If a patient complains of nagging dry eye symptoms months after cataract surgery, their real diagnosis could be persistent postsurgical pain (PPP), a new study suggests.
A group of Miami researchers found PPP in the form of persistent dry eye–like symptoms was present in approximately 34% of individuals six months after cataract surgery. Additionally, the study found the frequency of PPP after cataract surgery mirrored other post-procedure periods, including laser refractive surgery, dental implants and genitourinary procedures, which suggests cataract surgery could be classified as a medium-risk procedure.
Since the cornea is among the most densely innervated tissues in the body, investigators sought to find out whether PPP occurred after ocular procedures. Researchers conducted phone interviews with 119 individuals who had cataract surgery performed by a single surgeon at the Bascom Palmer Eye Institute. Investigators did the interviews six months following the surgery and placed the participants in two groups: patients with PPP who had a Dry Eye Questionnaire Five (DEQ-5) score greater than six and those without PPP with a DEQ-5 score of less than six, half a year following the procedure. The average age of the participants was 73.
Based on the results of the DEQ-5, 41 individuals reported having PPP (34%) and 78 individuals reported having no symptoms. Researchers noted the frequency of severe PPP was 18% (22 people).
Investigators found most medical comorbidities and medications were not associated with an increased risk of PPP. However, they found individuals with an autoimmune disease such as rheumatoid arthritis, systemic lupus, Sjögren’s, polymyalgia rheumatica or multiple sclerosis had an increased risk of PPP. Patients who had pain disorders—headache, migraine, lower back pain or fibromyalgia—were also more prone to PPP. And for those patients who had dry eye issues before cataract surgery, their risk also increased.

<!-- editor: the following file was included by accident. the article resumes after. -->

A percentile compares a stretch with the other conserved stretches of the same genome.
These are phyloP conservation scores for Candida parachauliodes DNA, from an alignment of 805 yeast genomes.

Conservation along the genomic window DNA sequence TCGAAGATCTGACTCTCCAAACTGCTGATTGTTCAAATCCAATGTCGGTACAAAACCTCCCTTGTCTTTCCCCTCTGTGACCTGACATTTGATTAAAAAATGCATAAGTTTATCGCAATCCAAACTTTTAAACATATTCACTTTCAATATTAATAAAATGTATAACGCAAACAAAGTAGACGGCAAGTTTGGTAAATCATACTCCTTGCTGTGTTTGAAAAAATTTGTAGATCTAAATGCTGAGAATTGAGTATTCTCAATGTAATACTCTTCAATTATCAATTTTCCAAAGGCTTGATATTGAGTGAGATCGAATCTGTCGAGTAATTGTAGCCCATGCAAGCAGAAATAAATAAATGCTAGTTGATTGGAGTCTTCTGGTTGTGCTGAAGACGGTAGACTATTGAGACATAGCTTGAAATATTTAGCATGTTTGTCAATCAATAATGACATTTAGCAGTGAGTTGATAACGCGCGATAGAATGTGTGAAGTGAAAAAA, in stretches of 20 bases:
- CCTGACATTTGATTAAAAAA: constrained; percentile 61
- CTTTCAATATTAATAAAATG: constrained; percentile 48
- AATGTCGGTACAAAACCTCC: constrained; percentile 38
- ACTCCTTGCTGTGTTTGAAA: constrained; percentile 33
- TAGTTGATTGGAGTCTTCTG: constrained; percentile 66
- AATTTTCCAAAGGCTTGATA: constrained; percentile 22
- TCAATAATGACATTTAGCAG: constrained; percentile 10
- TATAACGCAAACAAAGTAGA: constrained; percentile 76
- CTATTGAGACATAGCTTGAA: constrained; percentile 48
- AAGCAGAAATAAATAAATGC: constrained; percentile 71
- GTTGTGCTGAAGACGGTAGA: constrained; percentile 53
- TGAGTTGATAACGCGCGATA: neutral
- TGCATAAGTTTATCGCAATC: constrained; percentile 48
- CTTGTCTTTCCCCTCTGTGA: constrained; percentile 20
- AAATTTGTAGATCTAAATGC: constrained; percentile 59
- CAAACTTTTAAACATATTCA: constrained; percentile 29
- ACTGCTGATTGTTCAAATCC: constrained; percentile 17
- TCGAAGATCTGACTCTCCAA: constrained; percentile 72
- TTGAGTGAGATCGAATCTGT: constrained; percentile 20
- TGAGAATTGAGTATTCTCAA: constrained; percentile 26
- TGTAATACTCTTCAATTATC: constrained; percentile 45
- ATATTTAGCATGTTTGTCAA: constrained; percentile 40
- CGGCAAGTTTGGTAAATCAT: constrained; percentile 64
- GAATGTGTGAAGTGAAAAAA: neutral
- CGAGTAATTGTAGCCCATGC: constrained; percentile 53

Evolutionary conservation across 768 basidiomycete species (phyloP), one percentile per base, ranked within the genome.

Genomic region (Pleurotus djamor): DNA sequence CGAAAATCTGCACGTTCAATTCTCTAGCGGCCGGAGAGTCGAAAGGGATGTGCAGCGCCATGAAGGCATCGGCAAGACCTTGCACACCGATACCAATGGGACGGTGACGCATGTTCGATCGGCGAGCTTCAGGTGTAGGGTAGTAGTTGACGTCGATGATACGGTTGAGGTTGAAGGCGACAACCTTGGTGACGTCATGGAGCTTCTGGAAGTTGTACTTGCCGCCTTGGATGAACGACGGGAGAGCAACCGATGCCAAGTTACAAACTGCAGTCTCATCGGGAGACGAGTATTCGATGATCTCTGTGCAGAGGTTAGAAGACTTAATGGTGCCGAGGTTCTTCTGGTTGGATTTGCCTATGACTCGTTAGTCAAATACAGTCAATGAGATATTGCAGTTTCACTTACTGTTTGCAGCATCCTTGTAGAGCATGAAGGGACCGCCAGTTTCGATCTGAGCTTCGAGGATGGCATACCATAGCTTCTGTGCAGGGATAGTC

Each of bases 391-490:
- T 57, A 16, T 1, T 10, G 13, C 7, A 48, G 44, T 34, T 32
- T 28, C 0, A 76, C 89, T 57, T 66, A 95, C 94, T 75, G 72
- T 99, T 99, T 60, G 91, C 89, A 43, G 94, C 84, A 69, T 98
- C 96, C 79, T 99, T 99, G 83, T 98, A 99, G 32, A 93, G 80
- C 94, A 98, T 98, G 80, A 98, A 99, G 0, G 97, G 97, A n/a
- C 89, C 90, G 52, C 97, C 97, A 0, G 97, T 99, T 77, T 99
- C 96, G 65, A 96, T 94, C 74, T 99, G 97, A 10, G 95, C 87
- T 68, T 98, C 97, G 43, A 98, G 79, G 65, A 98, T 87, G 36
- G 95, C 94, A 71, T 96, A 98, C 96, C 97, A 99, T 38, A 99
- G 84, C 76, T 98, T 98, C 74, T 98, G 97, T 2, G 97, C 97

Patients at a greater risk of PPP were female, had an autoimmune or non-ocular chronic pain disorder or used antihistamines, anti-reflux medication, antidepressants or anti-insomnia medications. PPP patients also reported more frequent use of artificial tears, higher ocular pain levels and greater neuropathic ocular pain symptoms, specifically burning, wind sensitivity and light sensitivity.
“Dry eye symptoms are classically believed to arise because of a disturbance in either the tear film or the orbital structures that give rise to or interact with the tear film, but recent consensus has highlighted a concomitant role of neurogenic stress and ocular surface inflammation,” the researchers wrote in their paper. “Dense innervation of the cornea and the known corneal nerve injury that occurs at a surgical incision likely form the backdrop for the development of PPP after cataract surgery.”
Symptom management after cataract surgery may focus on minimizing ocular surface nerve damage by careful surgical dissection, pre-surgical treatment of modifiable comorbid risk factors like anxiety, and perioperative pain control, the study noted.
|Sajnani R, Raia S, Gibbons A, et al. Epidemiology of persistent postsurgical pain manifesting as dry eye-like symptoms after cataract surgery. Cornea. 2018 Dec;37(12):1535-41.|